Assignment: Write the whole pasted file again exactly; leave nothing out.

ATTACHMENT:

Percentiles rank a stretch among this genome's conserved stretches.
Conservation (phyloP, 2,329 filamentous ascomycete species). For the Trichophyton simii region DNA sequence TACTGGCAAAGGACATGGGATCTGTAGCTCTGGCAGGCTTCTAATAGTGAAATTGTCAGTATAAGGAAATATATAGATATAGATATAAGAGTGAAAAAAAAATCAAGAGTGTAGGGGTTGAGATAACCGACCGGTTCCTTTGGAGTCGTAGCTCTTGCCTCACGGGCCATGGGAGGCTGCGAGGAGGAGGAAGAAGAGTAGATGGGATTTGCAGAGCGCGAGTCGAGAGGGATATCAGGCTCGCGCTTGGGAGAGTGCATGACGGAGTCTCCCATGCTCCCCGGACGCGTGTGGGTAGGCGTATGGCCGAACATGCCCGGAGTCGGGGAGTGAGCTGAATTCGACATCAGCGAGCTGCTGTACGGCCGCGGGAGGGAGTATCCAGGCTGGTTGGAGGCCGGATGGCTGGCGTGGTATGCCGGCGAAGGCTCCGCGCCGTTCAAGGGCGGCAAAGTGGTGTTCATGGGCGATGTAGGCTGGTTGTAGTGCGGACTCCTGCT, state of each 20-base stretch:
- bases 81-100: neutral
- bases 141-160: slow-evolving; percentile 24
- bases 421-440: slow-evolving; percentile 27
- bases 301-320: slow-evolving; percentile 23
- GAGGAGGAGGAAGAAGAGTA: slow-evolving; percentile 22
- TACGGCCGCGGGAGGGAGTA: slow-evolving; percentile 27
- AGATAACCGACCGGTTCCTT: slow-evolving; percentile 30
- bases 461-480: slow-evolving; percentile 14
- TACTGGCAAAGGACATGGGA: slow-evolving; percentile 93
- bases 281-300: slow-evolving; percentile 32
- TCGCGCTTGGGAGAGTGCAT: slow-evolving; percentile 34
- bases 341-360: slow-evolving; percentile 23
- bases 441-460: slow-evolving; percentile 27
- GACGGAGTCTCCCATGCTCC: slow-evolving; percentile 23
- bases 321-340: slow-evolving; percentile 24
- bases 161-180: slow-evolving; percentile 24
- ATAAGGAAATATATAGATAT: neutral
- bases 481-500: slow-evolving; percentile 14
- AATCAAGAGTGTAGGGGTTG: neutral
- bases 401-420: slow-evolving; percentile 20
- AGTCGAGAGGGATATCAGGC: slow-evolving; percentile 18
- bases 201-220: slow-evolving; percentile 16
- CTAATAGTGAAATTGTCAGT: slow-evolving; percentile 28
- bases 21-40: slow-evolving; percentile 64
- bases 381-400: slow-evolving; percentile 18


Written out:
Percentiles rank a stretch among this genome's conserved stretches.
Conservation (phyloP, 2,329 filamentous ascomycete species). For the Trichophyton simii region DNA sequence TACTGGCAAAGGACATGGGATCTGTAGCTCTGGCAGGCTTCTAATAGTGAAATTGTCAGTATAAGGAAATATATAGATATAGATATAAGAGTGAAAAAAAAATCAAGAGTGTAGGGGTTGAGATAACCGACCGGTTCCTTTGGAGTCGTAGCTCTTGCCTCACGGGCCATGGGAGGCTGCGAGGAGGAGGAAGAAGAGTAGATGGGATTTGCAGAGCGCGAGTCGAGAGGGATATCAGGCTCGCGCTTGGGAGAGTGCATGACGGAGTCTCCCATGCTCCCCGGACGCGTGTGGGTAGGCGTATGGCCGAACATGCCCGGAGTCGGGGAGTGAGCTGAATTCGACATCAGCGAGCTGCTGTACGGCCGCGGGAGGGAGTATCCAGGCTGGTTGGAGGCCGGATGGCTGGCGTGGTATGCCGGCGAAGGCTCCGCGCCGTTCAAGGGCGGCAAAGTGGTGTTCATGGGCGATGTAGGCTGGTTGTAGTGCGGACTCCTGCT, state of each 20-base stretch:
- bases 81-100: neutral
- bases 141-160: slow-evolving; percentile 24
- bases 421-440: slow-evolving; percentile 27
- bases 301-320: slow-evolving; percentile 23
- GAGGAGGAGGAAGAAGAGTA: slow-evolving; percentile 22
- TACGGCCGCGGGAGGGAGTA: slow-evolving; percentile 27
- AGATAACCGACCGGTTCCTT: slow-evolving; percentile 30
- bases 461-480: slow-evolving; percentile 14
- TACTGGCAAAGGACATGGGA: slow-evolving; percentile 93
- bases 281-300: slow-evolving; percentile 32
- TCGCGCTTGGGAGAGTGCAT: slow-evolving; percentile 34
- bases 341-360: slow-evolving; percentile 23
- bases 441-460: slow-evolving; percentile 27
- GACGGAGTCTCCCATGCTCC: slow-evolving; percentile 23
- bases 321-340: slow-evolving; percentile 24
- bases 161-180: slow-evolving; percentile 24
- ATAAGGAAATATATAGATAT: neutral
- bases 481-500: slow-evolving; percentile 14
- AATCAAGAGTGTAGGGGTTG: neutral
- bases 401-420: slow-evolving; percentile 20
- AGTCGAGAGGGATATCAGGC: slow-evolving; percentile 18
- bases 201-220: slow-evolving; percentile 16
- CTAATAGTGAAATTGTCAGT: slow-evolving; percentile 28
- bases 21-40: slow-evolving; percentile 64
- bases 381-400: slow-evolving; percentile 18